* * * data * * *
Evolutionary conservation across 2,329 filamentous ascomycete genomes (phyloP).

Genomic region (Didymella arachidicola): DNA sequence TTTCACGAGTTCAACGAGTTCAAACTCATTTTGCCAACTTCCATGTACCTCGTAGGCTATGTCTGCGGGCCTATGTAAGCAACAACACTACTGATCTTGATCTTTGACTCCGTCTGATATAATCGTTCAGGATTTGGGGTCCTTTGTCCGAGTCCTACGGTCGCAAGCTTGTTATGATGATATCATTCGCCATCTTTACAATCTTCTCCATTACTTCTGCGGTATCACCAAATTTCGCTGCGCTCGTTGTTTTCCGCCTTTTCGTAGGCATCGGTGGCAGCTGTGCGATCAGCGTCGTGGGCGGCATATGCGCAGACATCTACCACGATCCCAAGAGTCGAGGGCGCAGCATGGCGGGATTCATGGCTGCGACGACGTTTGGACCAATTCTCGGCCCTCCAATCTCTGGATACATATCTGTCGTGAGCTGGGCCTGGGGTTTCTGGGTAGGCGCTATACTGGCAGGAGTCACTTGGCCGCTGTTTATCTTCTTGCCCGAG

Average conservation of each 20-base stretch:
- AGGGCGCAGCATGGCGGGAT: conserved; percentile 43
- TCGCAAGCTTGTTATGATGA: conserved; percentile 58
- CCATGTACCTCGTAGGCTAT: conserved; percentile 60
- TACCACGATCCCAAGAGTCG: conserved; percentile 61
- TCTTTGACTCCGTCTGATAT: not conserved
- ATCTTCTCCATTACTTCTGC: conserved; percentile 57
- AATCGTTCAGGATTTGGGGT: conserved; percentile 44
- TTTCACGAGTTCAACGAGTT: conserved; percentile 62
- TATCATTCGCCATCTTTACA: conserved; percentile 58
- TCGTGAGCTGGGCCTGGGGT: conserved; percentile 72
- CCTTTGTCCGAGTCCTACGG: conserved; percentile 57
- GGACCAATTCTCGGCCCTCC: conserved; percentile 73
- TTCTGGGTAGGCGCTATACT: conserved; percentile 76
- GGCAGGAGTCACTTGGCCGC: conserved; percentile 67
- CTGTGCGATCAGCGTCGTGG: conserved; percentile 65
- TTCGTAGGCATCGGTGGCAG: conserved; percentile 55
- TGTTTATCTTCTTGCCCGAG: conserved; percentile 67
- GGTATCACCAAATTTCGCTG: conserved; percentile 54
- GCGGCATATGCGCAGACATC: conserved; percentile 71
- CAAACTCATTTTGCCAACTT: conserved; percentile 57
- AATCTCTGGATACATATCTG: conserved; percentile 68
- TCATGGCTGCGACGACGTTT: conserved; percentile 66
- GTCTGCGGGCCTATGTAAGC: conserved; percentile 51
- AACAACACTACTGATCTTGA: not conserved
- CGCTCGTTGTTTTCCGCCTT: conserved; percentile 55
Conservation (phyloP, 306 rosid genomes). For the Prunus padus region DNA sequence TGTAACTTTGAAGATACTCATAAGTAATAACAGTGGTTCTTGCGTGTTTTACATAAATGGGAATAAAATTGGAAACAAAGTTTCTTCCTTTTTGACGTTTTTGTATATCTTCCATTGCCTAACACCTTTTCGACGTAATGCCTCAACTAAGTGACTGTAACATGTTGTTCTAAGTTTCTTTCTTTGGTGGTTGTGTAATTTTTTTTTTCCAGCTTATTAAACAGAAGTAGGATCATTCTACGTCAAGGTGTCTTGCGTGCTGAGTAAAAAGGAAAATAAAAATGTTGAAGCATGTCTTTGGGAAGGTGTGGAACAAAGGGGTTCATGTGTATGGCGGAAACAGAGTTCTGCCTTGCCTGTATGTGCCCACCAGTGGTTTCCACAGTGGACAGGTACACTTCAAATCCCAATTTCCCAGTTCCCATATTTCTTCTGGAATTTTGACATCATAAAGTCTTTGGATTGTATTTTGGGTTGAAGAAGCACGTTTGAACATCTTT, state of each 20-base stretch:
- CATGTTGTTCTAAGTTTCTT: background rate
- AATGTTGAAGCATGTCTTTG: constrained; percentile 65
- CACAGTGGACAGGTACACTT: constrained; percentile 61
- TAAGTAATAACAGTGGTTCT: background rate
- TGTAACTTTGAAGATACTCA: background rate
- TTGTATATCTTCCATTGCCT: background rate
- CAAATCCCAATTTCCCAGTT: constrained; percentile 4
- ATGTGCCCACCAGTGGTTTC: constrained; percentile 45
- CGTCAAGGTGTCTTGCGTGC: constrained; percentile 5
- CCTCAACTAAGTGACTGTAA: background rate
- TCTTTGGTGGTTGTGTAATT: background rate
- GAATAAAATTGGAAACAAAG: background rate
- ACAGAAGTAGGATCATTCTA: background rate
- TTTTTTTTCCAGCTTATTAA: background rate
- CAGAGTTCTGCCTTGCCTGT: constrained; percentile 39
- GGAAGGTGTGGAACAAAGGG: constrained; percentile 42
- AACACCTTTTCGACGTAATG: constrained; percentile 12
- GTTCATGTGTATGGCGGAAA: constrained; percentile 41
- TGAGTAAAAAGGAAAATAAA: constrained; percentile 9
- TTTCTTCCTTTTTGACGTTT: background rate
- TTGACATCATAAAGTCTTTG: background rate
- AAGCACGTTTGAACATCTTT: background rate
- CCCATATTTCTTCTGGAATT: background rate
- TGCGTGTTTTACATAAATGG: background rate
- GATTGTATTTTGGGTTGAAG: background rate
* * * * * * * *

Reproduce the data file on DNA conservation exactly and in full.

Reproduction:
Evolutionary conservation across 2,329 filamentous ascomycete genomes (phyloP).

Genomic region (Didymella arachidicola): DNA sequence TTTCACGAGTTCAACGAGTTCAAACTCATTTTGCCAACTTCCATGTACCTCGTAGGCTATGTCTGCGGGCCTATGTAAGCAACAACACTACTGATCTTGATCTTTGACTCCGTCTGATATAATCGTTCAGGATTTGGGGTCCTTTGTCCGAGTCCTACGGTCGCAAGCTTGTTATGATGATATCATTCGCCATCTTTACAATCTTCTCCATTACTTCTGCGGTATCACCAAATTTCGCTGCGCTCGTTGTTTTCCGCCTTTTCGTAGGCATCGGTGGCAGCTGTGCGATCAGCGTCGTGGGCGGCATATGCGCAGACATCTACCACGATCCCAAGAGTCGAGGGCGCAGCATGGCGGGATTCATGGCTGCGACGACGTTTGGACCAATTCTCGGCCCTCCAATCTCTGGATACATATCTGTCGTGAGCTGGGCCTGGGGTTTCTGGGTAGGCGCTATACTGGCAGGAGTCACTTGGCCGCTGTTTATCTTCTTGCCCGAG

Average conservation of each 20-base stretch:
- AGGGCGCAGCATGGCGGGAT: conserved; percentile 43
- TCGCAAGCTTGTTATGATGA: conserved; percentile 58
- CCATGTACCTCGTAGGCTAT: conserved; percentile 60
- TACCACGATCCCAAGAGTCG: conserved; percentile 61
- TCTTTGACTCCGTCTGATAT: not conserved
- ATCTTCTCCATTACTTCTGC: conserved; percentile 57
- AATCGTTCAGGATTTGGGGT: conserved; percentile 44
- TTTCACGAGTTCAACGAGTT: conserved; percentile 62
- TATCATTCGCCATCTTTACA: conserved; percentile 58
- TCGTGAGCTGGGCCTGGGGT: conserved; percentile 72
- CCTTTGTCCGAGTCCTACGG: conserved; percentile 57
- GGACCAATTCTCGGCCCTCC: conserved; percentile 73
- TTCTGGGTAGGCGCTATACT: conserved; percentile 76
- GGCAGGAGTCACTTGGCCGC: conserved; percentile 67
- CTGTGCGATCAGCGTCGTGG: conserved; percentile 65
- TTCGTAGGCATCGGTGGCAG: conserved; percentile 55
- TGTTTATCTTCTTGCCCGAG: conserved; percentile 67
- GGTATCACCAAATTTCGCTG: conserved; percentile 54
- GCGGCATATGCGCAGACATC: conserved; percentile 71
- CAAACTCATTTTGCCAACTT: conserved; percentile 57
- AATCTCTGGATACATATCTG: conserved; percentile 68
- TCATGGCTGCGACGACGTTT: conserved; percentile 66
- GTCTGCGGGCCTATGTAAGC: conserved; percentile 51
- AACAACACTACTGATCTTGA: not conserved
- CGCTCGTTGTTTTCCGCCTT: conserved; percentile 55
Conservation (phyloP, 306 rosid genomes). For the Prunus padus region DNA sequence TGTAACTTTGAAGATACTCATAAGTAATAACAGTGGTTCTTGCGTGTTTTACATAAATGGGAATAAAATTGGAAACAAAGTTTCTTCCTTTTTGACGTTTTTGTATATCTTCCATTGCCTAACACCTTTTCGACGTAATGCCTCAACTAAGTGACTGTAACATGTTGTTCTAAGTTTCTTTCTTTGGTGGTTGTGTAATTTTTTTTTTCCAGCTTATTAAACAGAAGTAGGATCATTCTACGTCAAGGTGTCTTGCGTGCTGAGTAAAAAGGAAAATAAAAATGTTGAAGCATGTCTTTGGGAAGGTGTGGAACAAAGGGGTTCATGTGTATGGCGGAAACAGAGTTCTGCCTTGCCTGTATGTGCCCACCAGTGGTTTCCACAGTGGACAGGTACACTTCAAATCCCAATTTCCCAGTTCCCATATTTCTTCTGGAATTTTGACATCATAAAGTCTTTGGATTGTATTTTGGGTTGAAGAAGCACGTTTGAACATCTTT, state of each 20-base stretch:
- CATGTTGTTCTAAGTTTCTT: background rate
- AATGTTGAAGCATGTCTTTG: constrained; percentile 65
- CACAGTGGACAGGTACACTT: constrained; percentile 61
- TAAGTAATAACAGTGGTTCT: background rate
- TGTAACTTTGAAGATACTCA: background rate
- TTGTATATCTTCCATTGCCT: background rate
- CAAATCCCAATTTCCCAGTT: constrained; percentile 4
- ATGTGCCCACCAGTGGTTTC: constrained; percentile 45
- CGTCAAGGTGTCTTGCGTGC: constrained; percentile 5
- CCTCAACTAAGTGACTGTAA: background rate
- TCTTTGGTGGTTGTGTAATT: background rate
- GAATAAAATTGGAAACAAAG: background rate
- ACAGAAGTAGGATCATTCTA: background rate
- TTTTTTTTCCAGCTTATTAA: background rate
- CAGAGTTCTGCCTTGCCTGT: constrained; percentile 39
- GGAAGGTGTGGAACAAAGGG: constrained; percentile 42
- AACACCTTTTCGACGTAATG: constrained; percentile 12
- GTTCATGTGTATGGCGGAAA: constrained; percentile 41
- TGAGTAAAAAGGAAAATAAA: constrained; percentile 9
- TTTCTTCCTTTTTGACGTTT: background rate
- TTGACATCATAAAGTCTTTG: background rate
- AAGCACGTTTGAACATCTTT: background rate
- CCCATATTTCTTCTGGAATT: background rate
- TGCGTGTTTTACATAAATGG: background rate
- GATTGTATTTTGGGTTGAAG: background rate